04-05-2018 | Original Paper
Autonomy-Granting Parenting and Child Depression: the Moderating Roles of Hope and Life Satisfaction
Gepubliceerd in: Journal of Child and Family Studies | Uitgave 8/2018Log in om toegang te krijgen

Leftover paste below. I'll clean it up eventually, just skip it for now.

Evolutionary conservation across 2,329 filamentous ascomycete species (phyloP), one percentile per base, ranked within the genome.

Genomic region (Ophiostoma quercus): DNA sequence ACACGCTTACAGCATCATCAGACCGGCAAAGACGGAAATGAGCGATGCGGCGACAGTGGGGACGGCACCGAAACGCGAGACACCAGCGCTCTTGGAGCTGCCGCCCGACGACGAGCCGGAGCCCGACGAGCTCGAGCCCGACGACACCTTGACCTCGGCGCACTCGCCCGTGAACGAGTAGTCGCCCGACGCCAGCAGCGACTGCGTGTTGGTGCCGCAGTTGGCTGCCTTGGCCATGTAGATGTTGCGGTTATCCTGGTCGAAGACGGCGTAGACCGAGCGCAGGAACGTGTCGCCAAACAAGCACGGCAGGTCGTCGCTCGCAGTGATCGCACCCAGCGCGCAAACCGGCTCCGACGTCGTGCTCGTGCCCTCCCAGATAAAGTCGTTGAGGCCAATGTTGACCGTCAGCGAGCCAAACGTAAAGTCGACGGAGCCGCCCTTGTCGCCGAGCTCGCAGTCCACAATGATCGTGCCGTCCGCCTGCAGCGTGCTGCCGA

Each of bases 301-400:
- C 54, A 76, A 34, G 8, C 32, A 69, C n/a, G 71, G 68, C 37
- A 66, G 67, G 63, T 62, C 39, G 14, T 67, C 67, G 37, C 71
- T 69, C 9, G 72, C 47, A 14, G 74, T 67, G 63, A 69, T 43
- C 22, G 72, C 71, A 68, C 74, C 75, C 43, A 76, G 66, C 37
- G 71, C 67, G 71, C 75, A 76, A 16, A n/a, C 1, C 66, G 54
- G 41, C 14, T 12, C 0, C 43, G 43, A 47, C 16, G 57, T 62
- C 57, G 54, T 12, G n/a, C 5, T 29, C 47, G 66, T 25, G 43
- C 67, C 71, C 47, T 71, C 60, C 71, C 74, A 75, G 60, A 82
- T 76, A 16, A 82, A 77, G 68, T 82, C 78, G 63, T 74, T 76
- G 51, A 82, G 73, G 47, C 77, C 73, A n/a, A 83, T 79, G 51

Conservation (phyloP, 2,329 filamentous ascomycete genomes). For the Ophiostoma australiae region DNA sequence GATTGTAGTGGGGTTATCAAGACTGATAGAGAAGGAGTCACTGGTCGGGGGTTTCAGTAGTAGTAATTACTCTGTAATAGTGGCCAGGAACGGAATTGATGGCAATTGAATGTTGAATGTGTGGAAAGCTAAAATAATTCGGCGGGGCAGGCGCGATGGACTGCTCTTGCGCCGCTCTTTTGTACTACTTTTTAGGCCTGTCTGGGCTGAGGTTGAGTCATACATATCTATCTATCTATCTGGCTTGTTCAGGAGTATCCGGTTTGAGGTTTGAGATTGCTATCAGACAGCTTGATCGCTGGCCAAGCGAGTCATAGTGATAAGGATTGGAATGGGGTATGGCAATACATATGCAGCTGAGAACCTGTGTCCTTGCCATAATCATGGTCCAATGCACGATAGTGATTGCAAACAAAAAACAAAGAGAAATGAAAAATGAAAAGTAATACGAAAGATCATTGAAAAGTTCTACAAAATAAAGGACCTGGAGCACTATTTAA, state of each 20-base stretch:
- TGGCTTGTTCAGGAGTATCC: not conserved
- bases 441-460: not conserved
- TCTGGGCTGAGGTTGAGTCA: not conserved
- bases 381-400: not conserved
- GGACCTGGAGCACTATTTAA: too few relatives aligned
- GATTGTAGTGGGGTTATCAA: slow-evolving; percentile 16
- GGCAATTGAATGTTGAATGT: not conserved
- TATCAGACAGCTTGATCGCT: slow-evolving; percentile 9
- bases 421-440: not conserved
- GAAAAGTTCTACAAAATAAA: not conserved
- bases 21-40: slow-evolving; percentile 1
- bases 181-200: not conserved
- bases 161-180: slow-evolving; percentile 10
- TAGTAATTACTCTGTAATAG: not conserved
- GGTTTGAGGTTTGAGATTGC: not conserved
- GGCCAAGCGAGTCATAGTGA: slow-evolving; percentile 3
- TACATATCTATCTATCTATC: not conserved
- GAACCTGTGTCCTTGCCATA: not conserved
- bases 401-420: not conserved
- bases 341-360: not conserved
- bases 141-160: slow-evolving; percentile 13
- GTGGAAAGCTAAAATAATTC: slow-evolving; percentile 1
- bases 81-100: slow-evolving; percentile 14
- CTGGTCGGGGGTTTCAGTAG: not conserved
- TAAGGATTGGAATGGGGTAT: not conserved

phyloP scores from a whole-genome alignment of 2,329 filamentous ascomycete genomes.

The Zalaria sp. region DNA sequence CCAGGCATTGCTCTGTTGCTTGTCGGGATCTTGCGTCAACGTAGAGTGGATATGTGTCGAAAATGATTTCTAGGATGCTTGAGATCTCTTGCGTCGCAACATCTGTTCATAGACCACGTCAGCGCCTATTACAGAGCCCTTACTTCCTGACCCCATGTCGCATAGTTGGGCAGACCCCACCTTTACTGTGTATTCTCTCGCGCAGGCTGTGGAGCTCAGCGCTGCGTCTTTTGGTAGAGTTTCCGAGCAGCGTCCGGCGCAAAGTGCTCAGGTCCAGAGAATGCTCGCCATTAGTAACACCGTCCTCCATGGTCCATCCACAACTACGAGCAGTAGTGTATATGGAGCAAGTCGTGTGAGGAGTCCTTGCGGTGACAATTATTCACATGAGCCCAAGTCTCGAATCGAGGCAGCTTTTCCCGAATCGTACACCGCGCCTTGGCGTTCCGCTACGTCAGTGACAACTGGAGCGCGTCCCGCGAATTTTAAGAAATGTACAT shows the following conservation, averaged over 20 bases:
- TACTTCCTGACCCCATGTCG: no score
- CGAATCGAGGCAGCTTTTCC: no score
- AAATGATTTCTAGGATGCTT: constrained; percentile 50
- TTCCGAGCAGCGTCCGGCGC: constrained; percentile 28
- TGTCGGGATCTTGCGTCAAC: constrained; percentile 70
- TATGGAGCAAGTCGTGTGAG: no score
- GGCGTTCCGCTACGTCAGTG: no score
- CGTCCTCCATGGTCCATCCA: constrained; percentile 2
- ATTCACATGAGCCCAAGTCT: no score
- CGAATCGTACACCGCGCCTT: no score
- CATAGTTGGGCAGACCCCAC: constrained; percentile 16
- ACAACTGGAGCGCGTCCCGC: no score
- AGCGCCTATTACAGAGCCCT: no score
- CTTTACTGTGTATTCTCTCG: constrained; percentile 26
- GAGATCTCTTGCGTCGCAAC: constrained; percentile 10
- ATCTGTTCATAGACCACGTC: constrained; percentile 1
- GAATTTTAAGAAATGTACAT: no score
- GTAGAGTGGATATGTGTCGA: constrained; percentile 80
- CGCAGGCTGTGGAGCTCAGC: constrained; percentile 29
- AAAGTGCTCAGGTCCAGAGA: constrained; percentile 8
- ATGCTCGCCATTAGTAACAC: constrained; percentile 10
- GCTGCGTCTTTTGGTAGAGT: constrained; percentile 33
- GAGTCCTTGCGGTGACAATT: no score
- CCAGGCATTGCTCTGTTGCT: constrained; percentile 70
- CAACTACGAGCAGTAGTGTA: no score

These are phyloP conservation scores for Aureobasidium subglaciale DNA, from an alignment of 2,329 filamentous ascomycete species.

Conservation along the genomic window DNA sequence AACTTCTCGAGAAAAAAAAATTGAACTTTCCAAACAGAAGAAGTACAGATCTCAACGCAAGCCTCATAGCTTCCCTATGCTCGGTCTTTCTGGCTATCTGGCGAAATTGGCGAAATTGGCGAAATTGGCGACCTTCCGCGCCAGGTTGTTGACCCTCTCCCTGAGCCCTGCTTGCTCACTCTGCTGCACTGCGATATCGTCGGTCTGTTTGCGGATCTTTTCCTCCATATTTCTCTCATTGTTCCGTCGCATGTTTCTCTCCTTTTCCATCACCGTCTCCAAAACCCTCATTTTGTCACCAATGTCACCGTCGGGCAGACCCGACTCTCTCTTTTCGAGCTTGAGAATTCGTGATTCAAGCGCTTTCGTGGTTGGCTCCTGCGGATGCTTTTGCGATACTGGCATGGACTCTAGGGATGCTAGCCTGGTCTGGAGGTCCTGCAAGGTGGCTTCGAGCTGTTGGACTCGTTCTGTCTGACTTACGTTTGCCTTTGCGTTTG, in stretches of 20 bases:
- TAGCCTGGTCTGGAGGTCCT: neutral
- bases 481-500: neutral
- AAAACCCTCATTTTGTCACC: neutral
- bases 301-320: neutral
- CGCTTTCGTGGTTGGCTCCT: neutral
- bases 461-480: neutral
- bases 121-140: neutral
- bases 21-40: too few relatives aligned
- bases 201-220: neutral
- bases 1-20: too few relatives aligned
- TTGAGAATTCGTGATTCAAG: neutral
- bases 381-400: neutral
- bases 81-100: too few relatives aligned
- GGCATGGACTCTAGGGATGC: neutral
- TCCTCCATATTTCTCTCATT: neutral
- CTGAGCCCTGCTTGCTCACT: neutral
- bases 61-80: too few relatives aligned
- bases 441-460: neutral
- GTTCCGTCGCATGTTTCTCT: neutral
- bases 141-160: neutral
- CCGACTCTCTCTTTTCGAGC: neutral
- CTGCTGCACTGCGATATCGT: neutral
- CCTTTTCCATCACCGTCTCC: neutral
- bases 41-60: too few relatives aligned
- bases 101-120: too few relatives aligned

Depression is a common mental health problem among children, and autonomy-granting parenting was found to be an important predictor of child depression. Besides, important psychological strengths such as hope and life satisfaction were suggested to be protective factors for children’s development of depression. However, few studies explored the role of autonomy-granting parenting on child depression in Chinese families and the protective roles of hope and life satisfaction on the relationship. The present study examined the association between autonomy-granting parenting and children’s depression, and the moderating effects of hope and life satisfaction on the relationship among Chinese children in Hong Kong. Participants were 439 children in primary school Grade 4 to 6 in Hong Kong based on convenience sampling. A cross-sectional survey was conducted to assess the relationship among hope, life satisfaction, autonomy-granting parenting and children’s depression. Results showed that hope, life satisfaction and autonomy-granting parenting were all significantly and negatively correlated with depression. The moderation analysis showed that both life satisfaction and hope moderated the relationship between autonomy-granting parenting and children’s depression. The current findings firstly provide evidence for the negative association between autonomy-granting parenting and child depression in Chinese context. It also showed that hope and life satisfaction were two important protective factors for children’s development of depressive symptoms under the lower autonomy-granting parenting.